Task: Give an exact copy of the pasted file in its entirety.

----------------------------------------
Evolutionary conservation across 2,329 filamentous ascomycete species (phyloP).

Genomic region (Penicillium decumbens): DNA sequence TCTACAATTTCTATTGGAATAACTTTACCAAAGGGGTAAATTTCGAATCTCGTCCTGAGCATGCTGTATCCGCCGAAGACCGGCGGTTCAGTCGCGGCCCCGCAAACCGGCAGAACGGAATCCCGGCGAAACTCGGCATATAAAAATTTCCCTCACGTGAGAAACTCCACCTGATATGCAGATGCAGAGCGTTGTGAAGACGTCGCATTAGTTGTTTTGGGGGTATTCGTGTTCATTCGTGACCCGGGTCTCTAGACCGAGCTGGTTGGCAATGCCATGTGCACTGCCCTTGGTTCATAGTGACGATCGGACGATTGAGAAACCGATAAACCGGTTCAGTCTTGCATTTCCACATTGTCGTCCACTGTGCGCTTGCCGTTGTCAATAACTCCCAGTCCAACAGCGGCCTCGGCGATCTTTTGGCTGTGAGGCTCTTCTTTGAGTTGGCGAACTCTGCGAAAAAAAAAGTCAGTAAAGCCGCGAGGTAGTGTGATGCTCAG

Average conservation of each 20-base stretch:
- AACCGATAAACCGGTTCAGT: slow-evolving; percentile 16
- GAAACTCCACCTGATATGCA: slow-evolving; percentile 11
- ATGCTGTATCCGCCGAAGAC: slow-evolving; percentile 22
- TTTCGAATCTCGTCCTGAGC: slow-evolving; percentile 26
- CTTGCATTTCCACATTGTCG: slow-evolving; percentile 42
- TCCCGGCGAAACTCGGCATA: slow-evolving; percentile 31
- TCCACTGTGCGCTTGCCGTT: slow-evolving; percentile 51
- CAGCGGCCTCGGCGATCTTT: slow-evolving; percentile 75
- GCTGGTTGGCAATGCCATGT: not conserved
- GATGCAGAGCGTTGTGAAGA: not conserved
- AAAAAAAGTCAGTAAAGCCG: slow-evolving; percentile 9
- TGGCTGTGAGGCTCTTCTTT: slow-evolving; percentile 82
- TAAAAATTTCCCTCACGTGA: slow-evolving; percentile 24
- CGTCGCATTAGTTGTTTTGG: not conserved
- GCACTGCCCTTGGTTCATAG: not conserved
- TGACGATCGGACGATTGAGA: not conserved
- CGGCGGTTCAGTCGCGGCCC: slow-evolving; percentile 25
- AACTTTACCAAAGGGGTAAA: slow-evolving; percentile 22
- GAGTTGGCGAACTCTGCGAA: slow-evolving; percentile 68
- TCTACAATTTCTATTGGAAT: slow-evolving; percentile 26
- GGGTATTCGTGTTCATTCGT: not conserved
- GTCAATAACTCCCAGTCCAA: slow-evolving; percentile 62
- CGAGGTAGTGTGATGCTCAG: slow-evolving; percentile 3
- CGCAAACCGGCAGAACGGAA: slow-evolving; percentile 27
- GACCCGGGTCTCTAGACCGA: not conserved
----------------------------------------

Evolutionary conservation across 2,329 filamentous ascomycete species (phyloP).

Genomic region (Penicillium decumbens): DNA sequence TCTACAATTTCTATTGGAATAACTTTACCAAAGGGGTAAATTTCGAATCTCGTCCTGAGCATGCTGTATCCGCCGAAGACCGGCGGTTCAGTCGCGGCCCCGCAAACCGGCAGAACGGAATCCCGGCGAAACTCGGCATATAAAAATTTCCCTCACGTGAGAAACTCCACCTGATATGCAGATGCAGAGCGTTGTGAAGACGTCGCATTAGTTGTTTTGGGGGTATTCGTGTTCATTCGTGACCCGGGTCTCTAGACCGAGCTGGTTGGCAATGCCATGTGCACTGCCCTTGGTTCATAGTGACGATCGGACGATTGAGAAACCGATAAACCGGTTCAGTCTTGCATTTCCACATTGTCGTCCACTGTGCGCTTGCCGTTGTCAATAACTCCCAGTCCAACAGCGGCCTCGGCGATCTTTTGGCTGTGAGGCTCTTCTTTGAGTTGGCGAACTCTGCGAAAAAAAAAGTCAGTAAAGCCGCGAGGTAGTGTGATGCTCAG

Average conservation of each 20-base stretch:
- AACCGATAAACCGGTTCAGT: slow-evolving; percentile 16
- GAAACTCCACCTGATATGCA: slow-evolving; percentile 11
- ATGCTGTATCCGCCGAAGAC: slow-evolving; percentile 22
- TTTCGAATCTCGTCCTGAGC: slow-evolving; percentile 26
- CTTGCATTTCCACATTGTCG: slow-evolving; percentile 42
- TCCCGGCGAAACTCGGCATA: slow-evolving; percentile 31
- TCCACTGTGCGCTTGCCGTT: slow-evolving; percentile 51
- CAGCGGCCTCGGCGATCTTT: slow-evolving; percentile 75
- GCTGGTTGGCAATGCCATGT: not conserved
- GATGCAGAGCGTTGTGAAGA: not conserved
- AAAAAAAGTCAGTAAAGCCG: slow-evolving; percentile 9
- TGGCTGTGAGGCTCTTCTTT: slow-evolving; percentile 82
- TAAAAATTTCCCTCACGTGA: slow-evolving; percentile 24
- CGTCGCATTAGTTGTTTTGG: not conserved
- GCACTGCCCTTGGTTCATAG: not conserved
- TGACGATCGGACGATTGAGA: not conserved
- CGGCGGTTCAGTCGCGGCCC: slow-evolving; percentile 25
- AACTTTACCAAAGGGGTAAA: slow-evolving; percentile 22
- GAGTTGGCGAACTCTGCGAA: slow-evolving; percentile 68
- TCTACAATTTCTATTGGAAT: slow-evolving; percentile 26
- GGGTATTCGTGTTCATTCGT: not conserved
- GTCAATAACTCCCAGTCCAA: slow-evolving; percentile 62
- CGAGGTAGTGTGATGCTCAG: slow-evolving; percentile 3
- CGCAAACCGGCAGAACGGAA: slow-evolving; percentile 27
- GACCCGGGTCTCTAGACCGA: not conserved